About the path
Maungawhau / Mt Eden
consists of two overlapping scoria cones which erupted in close succession about 28,000 years ago.
Maungawhau means ‘mountain of the whau tree’ and was one of the largest and most elaborate Māori pā (fortified settlement) in the region. On the outer slopes are numerous flat terraces used for defence, living and working. Pits for crop storage can still be seen today. Many historic features have been lost or damaged by quarrying and the construction of roads and water reservoirs, but there is still much evidence of the former pā layout. The crater is sacred to Māori and must not be entered.
Ownership of Maungawhau / Mt Eden has been returned to mana whenua as part of a 2014 Treaty of Waitangi redress and is managed by the Tūpuna Maunga Authority.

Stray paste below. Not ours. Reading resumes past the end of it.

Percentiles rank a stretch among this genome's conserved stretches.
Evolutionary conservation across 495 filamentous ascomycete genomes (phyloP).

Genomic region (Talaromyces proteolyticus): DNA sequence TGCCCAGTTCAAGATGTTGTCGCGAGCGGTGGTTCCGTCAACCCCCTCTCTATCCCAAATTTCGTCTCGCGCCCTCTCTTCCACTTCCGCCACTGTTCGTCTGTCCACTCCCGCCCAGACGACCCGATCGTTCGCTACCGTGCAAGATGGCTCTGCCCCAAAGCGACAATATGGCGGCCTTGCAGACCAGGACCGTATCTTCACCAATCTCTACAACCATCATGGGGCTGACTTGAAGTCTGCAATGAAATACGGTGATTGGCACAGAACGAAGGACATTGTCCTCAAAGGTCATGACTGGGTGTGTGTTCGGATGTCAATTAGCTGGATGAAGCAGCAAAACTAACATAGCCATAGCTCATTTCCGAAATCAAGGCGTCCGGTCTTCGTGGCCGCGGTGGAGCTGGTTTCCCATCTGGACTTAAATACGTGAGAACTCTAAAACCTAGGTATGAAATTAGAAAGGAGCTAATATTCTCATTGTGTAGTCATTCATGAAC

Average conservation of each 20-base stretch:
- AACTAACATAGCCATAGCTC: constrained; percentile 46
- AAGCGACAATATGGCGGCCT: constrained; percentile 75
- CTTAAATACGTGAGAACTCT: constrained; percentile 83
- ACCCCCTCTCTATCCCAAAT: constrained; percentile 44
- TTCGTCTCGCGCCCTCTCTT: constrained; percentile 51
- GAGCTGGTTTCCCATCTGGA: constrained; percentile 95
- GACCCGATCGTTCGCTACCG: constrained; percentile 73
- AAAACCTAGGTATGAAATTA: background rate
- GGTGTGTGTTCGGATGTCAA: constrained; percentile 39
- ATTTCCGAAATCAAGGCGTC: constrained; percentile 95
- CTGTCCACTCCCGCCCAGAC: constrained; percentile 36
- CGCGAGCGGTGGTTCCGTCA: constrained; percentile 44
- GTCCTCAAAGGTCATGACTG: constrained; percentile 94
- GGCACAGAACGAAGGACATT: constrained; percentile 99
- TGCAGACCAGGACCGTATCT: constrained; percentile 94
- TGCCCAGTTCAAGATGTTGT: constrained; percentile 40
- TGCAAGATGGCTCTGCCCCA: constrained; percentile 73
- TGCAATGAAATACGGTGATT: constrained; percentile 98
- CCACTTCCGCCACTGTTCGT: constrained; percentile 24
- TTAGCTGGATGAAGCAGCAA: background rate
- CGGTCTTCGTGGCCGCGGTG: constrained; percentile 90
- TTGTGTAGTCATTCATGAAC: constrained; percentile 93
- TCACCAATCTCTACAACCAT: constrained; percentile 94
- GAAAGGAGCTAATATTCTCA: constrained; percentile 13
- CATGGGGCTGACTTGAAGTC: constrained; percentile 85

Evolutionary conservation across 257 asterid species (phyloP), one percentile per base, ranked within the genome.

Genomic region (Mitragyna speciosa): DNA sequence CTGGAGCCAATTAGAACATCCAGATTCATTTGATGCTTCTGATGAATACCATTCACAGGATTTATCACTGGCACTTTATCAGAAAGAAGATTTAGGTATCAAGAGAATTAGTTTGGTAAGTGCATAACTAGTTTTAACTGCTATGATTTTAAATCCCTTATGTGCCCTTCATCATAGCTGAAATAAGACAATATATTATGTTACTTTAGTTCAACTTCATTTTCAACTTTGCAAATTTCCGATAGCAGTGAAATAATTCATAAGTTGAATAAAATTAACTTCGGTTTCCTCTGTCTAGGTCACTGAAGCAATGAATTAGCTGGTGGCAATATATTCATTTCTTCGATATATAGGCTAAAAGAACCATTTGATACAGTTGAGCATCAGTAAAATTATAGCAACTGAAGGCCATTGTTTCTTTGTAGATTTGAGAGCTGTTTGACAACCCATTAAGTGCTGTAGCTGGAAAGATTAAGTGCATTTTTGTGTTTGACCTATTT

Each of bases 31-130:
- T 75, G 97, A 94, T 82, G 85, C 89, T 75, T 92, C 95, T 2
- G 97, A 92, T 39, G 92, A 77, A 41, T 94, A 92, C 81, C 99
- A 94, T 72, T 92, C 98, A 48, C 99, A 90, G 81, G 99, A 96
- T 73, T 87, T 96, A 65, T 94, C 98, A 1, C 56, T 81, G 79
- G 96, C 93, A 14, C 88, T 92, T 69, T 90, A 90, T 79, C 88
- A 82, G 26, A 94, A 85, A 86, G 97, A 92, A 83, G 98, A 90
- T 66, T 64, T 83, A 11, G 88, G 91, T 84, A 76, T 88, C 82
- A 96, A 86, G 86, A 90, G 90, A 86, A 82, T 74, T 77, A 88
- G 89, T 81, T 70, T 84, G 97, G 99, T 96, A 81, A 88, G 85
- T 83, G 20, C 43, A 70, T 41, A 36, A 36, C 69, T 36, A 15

Maungawhau / Mt Eden is one of Auckland’s most visited maunga (mountain) with over one million visitors each year. Many walkways lead to the tihi (summit) and spectacular views over the city and Waitematā Harbour. Some tracks are stony and steep. Be sure to stick to formed paths.
Vehicles are now restricted on the main loop road, honouring the sacredness of the tihi and making it safer for pedestrians. There are two visitor car parks and a toilet block. The main walking route starts at the main entrance on Puhi Huia Road and follows the old summit road in a clockwise direction to the tihi, joining the crater rim track, then the road back to the starting point.
Be sure to visit Te Ipu Kōrero o Maungawhau / Maungawhau Visitor Experience Centre and the Whau Café inside the historic Kiosk building near the upper car park.
There are four pedestrian access points:
- Puhi Huia Road (main entrance)
- off Mt Eden Road, between Hillside Crescent and Batger Road
- from Glenfell Place
- from Owens Road.